It is important to educate men about the importance of using a condom both in regards to birth control and safe sex practices. Pregnancy planning involves birth control methods for both men and women, and condoms are an essential way of ensuring limited pregnancies.

Publicly funded clinics prevented about 1.3 million unintended pregnancies, as estimated by The Guttmacher Institute.

Who are the most vulnerable?

There are patterns of higher rates of unintended pregnancy noted in certain circumstances. The chances of having an unintended pregnancy are higher among the following:

  • In 2011, the unintended pregnancy rate for non-Hispanic black women was 79 per 1,000 pregnancies. Non-Hispanic Black women have more than two times higher chances of having an unwanted pregnancy as compared to non-Hispanic white women.
  • Women who have an annual income of less than 200% of the poverty level also have a higher chance of unintended pregnancies. Compared to women with high-income rates, women with incomes below 100% of poverty had an unplanned birth rate that was about seven times more.
  • Education is necessary to spread awareness. Women without a high school education are much more likely to face an unintended pregnancy than those who have educational qualifications. Women who were without a high school degree had the highest unintended pregnancy rate with about 73 per 1,000 pregnancies.
  • Unmarried and cohabiting women also have more than four times higher chances of unintended pregnancy than married women.
  • The chances of an unwanted pregnancy generally decrease with increasing age. In 2011, the highest rate of unintended pregnancy was found in women between the ages of 20-28. However changing the terms of the estimates, if surveys were to include sexually active women, women in the age group of 15-19 have the highest unintended pregnancy rate among all others.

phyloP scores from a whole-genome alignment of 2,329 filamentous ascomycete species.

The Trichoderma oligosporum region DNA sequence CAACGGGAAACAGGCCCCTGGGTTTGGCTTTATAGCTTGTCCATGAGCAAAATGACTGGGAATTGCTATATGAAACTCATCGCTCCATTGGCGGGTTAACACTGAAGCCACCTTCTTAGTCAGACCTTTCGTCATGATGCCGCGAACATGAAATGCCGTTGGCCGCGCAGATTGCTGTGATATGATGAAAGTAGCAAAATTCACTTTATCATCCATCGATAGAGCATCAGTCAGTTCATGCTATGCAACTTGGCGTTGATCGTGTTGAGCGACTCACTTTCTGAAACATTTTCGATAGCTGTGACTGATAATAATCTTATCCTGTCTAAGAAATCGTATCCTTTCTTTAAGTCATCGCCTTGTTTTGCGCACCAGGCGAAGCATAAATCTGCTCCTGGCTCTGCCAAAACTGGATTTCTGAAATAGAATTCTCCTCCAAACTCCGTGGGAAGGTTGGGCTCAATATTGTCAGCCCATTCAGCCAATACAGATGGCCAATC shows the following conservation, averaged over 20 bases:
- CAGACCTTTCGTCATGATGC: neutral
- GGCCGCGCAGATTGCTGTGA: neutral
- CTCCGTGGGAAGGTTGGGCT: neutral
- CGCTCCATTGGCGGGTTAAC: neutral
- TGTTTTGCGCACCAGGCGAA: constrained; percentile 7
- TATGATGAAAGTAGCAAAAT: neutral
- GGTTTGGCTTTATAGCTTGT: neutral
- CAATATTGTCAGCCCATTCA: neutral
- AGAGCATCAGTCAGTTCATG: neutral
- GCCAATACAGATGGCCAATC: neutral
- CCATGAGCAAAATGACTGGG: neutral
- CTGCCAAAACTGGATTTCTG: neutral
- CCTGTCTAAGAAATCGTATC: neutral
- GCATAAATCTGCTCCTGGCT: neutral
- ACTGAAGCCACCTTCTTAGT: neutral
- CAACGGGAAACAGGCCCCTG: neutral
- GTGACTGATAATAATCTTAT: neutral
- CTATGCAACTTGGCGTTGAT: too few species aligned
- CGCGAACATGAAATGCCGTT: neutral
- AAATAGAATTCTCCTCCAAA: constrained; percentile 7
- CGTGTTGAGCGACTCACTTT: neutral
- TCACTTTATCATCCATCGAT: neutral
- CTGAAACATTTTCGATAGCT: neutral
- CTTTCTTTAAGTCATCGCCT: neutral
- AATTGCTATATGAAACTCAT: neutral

Factors affecting Unintended Pregnancies

  1. AGE: Younger women in the US are much less likely to use contraception than any other age group. 18% of young women who are at risk of unintended pregnancy do not use contraception. Young age is, therefore, an essential factor both in and out of the US. About one-third of teen pregnancies also end in abortion.
  2. TYPE OF RELATIONSHIP: Relationship status is also an important factor to keep in mind when discussing the number of unintended pregnancies. 
  3. POVERTY: Lack of income, as shown above in the statistics, definitely increases the rate of unintended pregnancies.
  4. MINORITY DEMOGRAPHIC: Belonging from a racial minority or ethnicity comes with certain social, political, and economic disadvantages which results in a higher rate of unintended pregnancies.
  5. EDUCATION: Again, awareness and education are essential towards avoiding unintended pregnancies.
  6. SEXUAL VIOLENCE: Nonconsensual intercourse, rape or forced pregnancies may all result in unintended pregnancies. In the context of domestic violence, such crimes are even more prevalent. The purposeful sabotage of birth control methods is also considered abusive. In 1996, the rape-related pregnancy rate was 5% in victims aged 12-45 years. Every year, about 32,000 pregnancies in the United States are a result of sexual assault.

In conclusion, multiple problems can arise from unintended pregnancies. Some of these are: decline in maternal mental health, relationship stress, substance abuse, increased rates of preterm birth, and decreased amount of bonding with the infant. It is also related to an increase in rates of child neglect and abuse. It is better to plan and make use of proper birth control methods to avoid such consequences.

Disclaimer: The statements, opinions, and data contained in these publications are solely those of the individual authors and contributors and not of Credihealth and the editor(s). 

Call +91 8010-994-994 and talk to Credihealth Medical Experts for FREE. Get assistance in choosing the right specialist doctor and clinic, compare treatment cost from various centers and timely medical updates